A rule change, brought in at the start of June, allows local authorities to enforce minor traffic offences and reap the financial rewards of doing so. Local authorities who wanted to have access to these powers had to apply – with London being the first to bite.
One of the most profitable enforcements for councils to adopt is to fine any motorist who crosses the solid white line of a cycle lane. Drivers in London will be hit with a £160 penalty charge notice (PCN), whilst it’s expected to be £140 outside of the capital.
Previously, only the police could issue fines to drivers who break the law by entering a cycle lane - even partially - but TfL are now enforcing this using its network of CCTV cameras across the city.
At least Mr Khan will now be able to slightly reduce the £700m per year that TfL loses – and those numbers were pre-Covid.
The AA issued warning that councils maximise revenues from unsuspecting motorists and encouraged letters to be sent to first time offenders instead of fines.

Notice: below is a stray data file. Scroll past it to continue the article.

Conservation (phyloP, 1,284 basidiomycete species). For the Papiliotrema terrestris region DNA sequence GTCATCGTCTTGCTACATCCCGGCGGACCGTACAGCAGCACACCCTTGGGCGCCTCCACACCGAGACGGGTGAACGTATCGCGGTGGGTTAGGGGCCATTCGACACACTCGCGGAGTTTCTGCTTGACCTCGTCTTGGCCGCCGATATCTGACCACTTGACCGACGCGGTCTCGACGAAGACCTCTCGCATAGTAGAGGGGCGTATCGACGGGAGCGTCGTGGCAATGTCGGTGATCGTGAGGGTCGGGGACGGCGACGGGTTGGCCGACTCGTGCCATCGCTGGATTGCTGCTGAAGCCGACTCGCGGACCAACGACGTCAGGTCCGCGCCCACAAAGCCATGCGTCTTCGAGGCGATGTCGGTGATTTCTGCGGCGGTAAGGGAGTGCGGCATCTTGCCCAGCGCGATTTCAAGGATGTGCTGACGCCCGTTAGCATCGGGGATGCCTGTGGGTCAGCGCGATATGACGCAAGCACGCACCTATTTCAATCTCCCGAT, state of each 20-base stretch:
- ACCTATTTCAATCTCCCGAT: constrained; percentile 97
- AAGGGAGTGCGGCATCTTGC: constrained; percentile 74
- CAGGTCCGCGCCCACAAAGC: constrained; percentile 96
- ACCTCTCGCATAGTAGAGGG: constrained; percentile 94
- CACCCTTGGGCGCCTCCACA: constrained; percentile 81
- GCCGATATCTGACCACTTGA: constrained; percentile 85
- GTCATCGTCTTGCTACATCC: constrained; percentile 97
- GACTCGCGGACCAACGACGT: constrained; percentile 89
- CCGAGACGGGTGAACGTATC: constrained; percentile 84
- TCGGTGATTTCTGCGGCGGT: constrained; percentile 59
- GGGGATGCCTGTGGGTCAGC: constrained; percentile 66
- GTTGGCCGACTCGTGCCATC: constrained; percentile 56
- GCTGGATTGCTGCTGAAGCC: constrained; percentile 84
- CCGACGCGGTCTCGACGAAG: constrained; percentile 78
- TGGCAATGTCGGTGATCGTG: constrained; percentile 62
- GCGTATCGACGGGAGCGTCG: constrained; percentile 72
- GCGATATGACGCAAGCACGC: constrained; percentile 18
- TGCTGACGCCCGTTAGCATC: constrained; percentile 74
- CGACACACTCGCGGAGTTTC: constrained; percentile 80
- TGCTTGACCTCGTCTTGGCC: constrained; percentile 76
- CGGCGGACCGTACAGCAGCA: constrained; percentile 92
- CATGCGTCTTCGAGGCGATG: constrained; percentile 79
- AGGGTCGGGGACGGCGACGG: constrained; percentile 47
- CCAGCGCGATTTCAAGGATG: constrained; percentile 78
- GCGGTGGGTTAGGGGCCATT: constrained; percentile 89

'London traffic penalty adjudicators continue to highlight instances of bad road layout, or councils ignoring or simply not understanding the rules of enforcement,' it said.
'With most innocent drivers paying up instead of contesting unjustified PCNs, councils can haul in tens of thousands of pounds in fines at locations they know to be traps.’
These fears were backed up by the RAC which said some authorities may be 'over enthusiastic' in using their new powers for revenue-raising reasons, which will see a huge spike in PCNs being issued.
Siwan Hayward, TfL's director of compliance, policing, operations and security, was mor enthusiastic, however: 'We welcome the introduction of the new enforcement powers in London.
'Protecting designated space for cyclists is essential in keeping them safe and improving confidence to cycle.
'We will start enforcing in key locations in London to deter drivers contravening the road rules.
'We want to ensure a green and sustainable future for London, and to do this we must continue to make walking and cycling round our city safe and accessible to all Londoners.'